On the example above, I selected Adobe PDF printer that is installed on my computer so that I could save ink for demonstration purposes.
  5. Wait for a while. Usually, printing through the cloud takes a bit longer than printing locally, so be patient. Cloud Print will do the printing on the local machine and after that, it's done! 

Machete TV Adaptation: I’m Sure Machete Will Marry the Villain in the End!

Once again, GMA 7 presents to us another of their movie-to-TV adaptation, this time it's Machete. The current TV adaptation will star Starstruck's Aljur Abrenica as Machete, previously played by Cesar Montano and Gardo Versoza from the films. I'm not sure if they can pull it off, they seem to have a history of pathetic plots and much more pathetic twists. GMA usually have great and grandoise concepts, but most of the time, the execution of these concepts suck. For example, Grazilda presents a wonderful concept, a story told based on the point of view of Grazilda, the step-sister of Cinderella, on how she experienced hardships that Cinderella experienced before. But as the story goes, Grazilda turned into the pathetic and usual twist, the heroine is the chosen one to be the savior of all those in Fantasia.

And based on the previous patterns showed by GMA's "creative" writers, I'm sure that as the story goes, Machete will marry the woman that is not his leading lady. Although based on the initial plot, there is no female villain, let's just call this woman that Machete will marry as "villain." This character will join the love triangle of Machete and the leading lady, and will be the jealous and possessive type. The marriage will be provoked by blackmail from the villain, by killing the leading lady in exchange for marriage. Like in Abrenica's previous teledramas, Ilumina and The Last Prince, he married the villain in the story. In Ilumina, he married the villain due to the events that started from him being brainwashed to setting the leading lady free. In the Last Prince, he also married the villain because he was also blackmailed by the villain in exchange for the life of the leading lady and his kingdom. Oh, and don't forget about Grazilda. In the climax of the season, the leading man nearly married a fake Grazilda because she changed her appearance to resemble the heroine. Sounds like the Last Prince, right? And also, in both of the stories, Aljur was always weeping like a girl, showing how pathetic the hero character is. How could you marry a person you don't want to marry, and weep later leading to a polygamous relationship? Well, we were expecting a hero that's ready to face death together with his loved one rather than choose the cowardly option of saving the girl and hurting her more in the end.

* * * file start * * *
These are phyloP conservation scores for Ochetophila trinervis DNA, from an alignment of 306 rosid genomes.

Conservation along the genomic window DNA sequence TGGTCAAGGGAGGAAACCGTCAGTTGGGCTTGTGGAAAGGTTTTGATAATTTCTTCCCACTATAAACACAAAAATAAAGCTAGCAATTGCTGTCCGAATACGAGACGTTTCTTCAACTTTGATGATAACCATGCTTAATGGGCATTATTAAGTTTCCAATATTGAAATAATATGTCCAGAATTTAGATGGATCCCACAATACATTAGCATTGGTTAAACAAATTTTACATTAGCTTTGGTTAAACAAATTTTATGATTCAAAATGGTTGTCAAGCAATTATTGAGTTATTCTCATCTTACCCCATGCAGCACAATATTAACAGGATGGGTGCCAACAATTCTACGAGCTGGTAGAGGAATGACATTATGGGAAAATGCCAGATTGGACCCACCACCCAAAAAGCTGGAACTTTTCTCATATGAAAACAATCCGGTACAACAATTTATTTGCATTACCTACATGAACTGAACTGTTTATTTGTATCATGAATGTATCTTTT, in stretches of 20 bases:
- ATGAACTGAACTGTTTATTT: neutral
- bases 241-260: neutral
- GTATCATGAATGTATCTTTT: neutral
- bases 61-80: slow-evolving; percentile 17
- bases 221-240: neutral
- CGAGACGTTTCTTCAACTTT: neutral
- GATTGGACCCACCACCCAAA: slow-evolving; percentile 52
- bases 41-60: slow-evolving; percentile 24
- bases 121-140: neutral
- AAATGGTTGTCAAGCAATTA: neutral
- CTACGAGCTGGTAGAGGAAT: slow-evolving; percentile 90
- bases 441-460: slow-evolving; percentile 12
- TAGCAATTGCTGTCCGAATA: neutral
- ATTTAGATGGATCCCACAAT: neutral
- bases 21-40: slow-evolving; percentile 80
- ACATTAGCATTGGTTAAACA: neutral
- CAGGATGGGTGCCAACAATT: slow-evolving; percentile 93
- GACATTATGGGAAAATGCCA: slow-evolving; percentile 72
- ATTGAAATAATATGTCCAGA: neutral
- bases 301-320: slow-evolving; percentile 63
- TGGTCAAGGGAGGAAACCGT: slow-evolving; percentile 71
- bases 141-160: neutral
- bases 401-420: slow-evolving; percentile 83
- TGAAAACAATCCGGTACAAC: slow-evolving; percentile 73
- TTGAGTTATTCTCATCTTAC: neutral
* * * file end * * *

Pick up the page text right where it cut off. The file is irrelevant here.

These plots could work if we live in the 80's and 90's where heroines are martyrs and are usually swapped from birth, coincindentally with the villain character. But these plots during this time period are mostly over-used. Also it also portrays a bad example for the young audiences. It just shows the viewers how easy it is to marry someone and to break it off swiftly. Also most teledramas' plots portrays too many illegitimate children in the stories that shows that it's okay to impregnate someone who's not your legal wife. I'm not a GMA hater nor an ABS-CBN lover, but these "creative" stories on local media is driving me crazy. Forget about the trying-hard-special-effects and overpriced actors, what the country needs now is a great story with an artistic way of story-telling, making the viewers engaged to the plot and not with the abs.

Ophiuchus: The 13th Zodiac Sign.

The Minnesota Planetarium Society added a new zodiac sign to the list of a dozen zodiac sign that is currently on use in astrology. Ophiuchus, the new zodiac sign that is positioned between Scorpio and Sagittarius is believed to be the 13th zodiac by the ancient Babylonians and was removed so that the signs would align better on the calendar. And now the said society claims that due to a change in the orbit of the earth caused by the gravitational pull of the moon towards the earth, the Sun doesn't align to the constellations perfectly anymore but has a one-month gap in the alignment. The new zodiac signs are now:

  • Capricorn: January 20 – February 16
  • Aquarius: February 16 – March 11